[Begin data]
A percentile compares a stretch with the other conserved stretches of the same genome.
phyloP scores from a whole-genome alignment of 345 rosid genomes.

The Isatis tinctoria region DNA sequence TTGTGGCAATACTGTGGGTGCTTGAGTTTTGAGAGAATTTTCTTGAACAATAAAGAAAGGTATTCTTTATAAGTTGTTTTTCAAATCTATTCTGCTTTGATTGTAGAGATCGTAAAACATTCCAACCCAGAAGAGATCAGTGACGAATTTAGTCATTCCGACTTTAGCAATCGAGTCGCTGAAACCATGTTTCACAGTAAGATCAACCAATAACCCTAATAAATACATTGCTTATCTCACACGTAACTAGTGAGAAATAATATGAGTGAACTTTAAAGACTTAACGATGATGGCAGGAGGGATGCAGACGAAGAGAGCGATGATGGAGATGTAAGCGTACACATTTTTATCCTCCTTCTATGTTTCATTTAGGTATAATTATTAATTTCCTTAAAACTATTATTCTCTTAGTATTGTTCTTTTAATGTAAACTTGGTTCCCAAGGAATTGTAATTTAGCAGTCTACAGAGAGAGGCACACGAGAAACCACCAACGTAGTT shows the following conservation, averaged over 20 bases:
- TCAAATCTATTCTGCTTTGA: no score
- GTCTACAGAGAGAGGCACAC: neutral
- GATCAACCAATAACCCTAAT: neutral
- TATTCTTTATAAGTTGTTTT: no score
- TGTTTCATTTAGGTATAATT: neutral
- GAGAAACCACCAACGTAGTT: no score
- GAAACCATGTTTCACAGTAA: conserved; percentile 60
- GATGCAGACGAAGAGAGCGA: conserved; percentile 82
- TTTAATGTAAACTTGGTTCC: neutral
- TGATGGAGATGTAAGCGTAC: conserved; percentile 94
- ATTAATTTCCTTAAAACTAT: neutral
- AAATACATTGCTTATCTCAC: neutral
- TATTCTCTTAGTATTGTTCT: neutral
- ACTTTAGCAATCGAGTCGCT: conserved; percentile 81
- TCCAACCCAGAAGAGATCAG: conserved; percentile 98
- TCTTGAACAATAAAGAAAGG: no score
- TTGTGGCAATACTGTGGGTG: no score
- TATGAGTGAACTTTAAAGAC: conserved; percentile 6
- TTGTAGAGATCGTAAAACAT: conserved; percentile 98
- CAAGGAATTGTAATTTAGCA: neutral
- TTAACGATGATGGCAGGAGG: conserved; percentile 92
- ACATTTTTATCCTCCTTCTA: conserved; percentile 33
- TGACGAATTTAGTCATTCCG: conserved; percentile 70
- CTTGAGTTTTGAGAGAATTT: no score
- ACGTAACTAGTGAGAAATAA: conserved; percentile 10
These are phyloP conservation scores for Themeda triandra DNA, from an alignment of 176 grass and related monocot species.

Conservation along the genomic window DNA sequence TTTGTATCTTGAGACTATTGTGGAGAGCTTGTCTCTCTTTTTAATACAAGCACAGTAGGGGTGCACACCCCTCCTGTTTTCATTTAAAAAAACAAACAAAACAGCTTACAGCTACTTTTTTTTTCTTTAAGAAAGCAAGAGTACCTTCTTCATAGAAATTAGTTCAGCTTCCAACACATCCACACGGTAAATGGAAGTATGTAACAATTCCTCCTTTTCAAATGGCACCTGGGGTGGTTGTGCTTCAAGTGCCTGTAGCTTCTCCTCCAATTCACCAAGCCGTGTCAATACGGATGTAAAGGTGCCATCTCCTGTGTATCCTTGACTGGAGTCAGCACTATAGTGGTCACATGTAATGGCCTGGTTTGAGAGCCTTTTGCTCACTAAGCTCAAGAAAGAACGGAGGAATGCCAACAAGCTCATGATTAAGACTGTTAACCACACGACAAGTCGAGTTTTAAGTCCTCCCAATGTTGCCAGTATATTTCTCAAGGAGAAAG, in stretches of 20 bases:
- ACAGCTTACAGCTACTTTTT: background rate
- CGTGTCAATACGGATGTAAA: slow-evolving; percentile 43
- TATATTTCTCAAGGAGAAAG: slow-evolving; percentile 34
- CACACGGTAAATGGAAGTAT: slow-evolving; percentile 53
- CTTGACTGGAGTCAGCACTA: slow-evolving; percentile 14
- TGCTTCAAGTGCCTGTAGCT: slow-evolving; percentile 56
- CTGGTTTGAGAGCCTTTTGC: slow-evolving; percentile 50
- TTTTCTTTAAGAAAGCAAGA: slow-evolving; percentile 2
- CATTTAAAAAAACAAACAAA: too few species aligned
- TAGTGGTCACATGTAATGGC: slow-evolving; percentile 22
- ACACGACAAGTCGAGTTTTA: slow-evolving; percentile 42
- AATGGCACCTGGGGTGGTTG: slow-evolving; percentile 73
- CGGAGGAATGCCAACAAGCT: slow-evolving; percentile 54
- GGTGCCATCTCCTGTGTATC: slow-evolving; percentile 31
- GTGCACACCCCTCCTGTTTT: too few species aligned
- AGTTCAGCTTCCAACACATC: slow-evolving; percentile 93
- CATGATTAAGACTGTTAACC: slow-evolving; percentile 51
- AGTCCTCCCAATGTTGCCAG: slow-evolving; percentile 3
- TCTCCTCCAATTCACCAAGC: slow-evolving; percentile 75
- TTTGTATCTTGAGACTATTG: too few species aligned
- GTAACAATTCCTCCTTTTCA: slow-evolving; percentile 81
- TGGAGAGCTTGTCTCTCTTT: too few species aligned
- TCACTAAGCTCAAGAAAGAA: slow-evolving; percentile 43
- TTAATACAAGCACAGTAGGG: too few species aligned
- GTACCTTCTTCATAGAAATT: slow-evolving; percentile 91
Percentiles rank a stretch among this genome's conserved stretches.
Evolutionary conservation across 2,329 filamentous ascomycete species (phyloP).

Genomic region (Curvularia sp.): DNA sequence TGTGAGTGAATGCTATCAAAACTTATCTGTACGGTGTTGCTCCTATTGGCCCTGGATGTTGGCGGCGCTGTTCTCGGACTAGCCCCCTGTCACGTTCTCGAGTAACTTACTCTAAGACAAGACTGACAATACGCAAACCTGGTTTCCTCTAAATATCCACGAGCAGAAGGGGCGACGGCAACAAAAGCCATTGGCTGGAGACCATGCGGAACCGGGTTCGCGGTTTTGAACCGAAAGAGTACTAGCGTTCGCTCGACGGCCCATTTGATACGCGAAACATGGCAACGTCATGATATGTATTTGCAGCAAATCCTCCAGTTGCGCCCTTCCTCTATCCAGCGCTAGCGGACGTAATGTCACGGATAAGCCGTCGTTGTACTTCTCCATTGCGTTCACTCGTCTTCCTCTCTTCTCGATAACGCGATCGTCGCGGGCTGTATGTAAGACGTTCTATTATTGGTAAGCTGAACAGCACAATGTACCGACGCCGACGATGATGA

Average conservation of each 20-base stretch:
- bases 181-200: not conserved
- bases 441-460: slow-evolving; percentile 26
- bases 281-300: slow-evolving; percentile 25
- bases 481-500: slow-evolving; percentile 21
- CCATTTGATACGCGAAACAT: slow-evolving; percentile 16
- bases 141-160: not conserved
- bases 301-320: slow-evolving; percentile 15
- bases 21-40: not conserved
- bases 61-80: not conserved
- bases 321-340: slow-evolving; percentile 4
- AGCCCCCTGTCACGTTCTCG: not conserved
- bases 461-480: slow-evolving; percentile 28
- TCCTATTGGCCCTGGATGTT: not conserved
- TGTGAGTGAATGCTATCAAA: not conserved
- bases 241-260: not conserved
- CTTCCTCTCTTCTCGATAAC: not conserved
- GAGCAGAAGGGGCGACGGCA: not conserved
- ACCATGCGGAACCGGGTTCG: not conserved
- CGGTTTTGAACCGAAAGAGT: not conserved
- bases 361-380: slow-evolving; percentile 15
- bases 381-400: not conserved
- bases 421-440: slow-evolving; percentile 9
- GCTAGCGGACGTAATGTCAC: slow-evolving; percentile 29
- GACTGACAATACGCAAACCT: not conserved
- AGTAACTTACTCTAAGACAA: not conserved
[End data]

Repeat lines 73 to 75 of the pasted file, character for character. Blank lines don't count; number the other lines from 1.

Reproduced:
- TGTGAGTGAATGCTATCAAA: not conserved
- bases 241-260: not conserved
- CTTCCTCTCTTCTCGATAAC: not conserved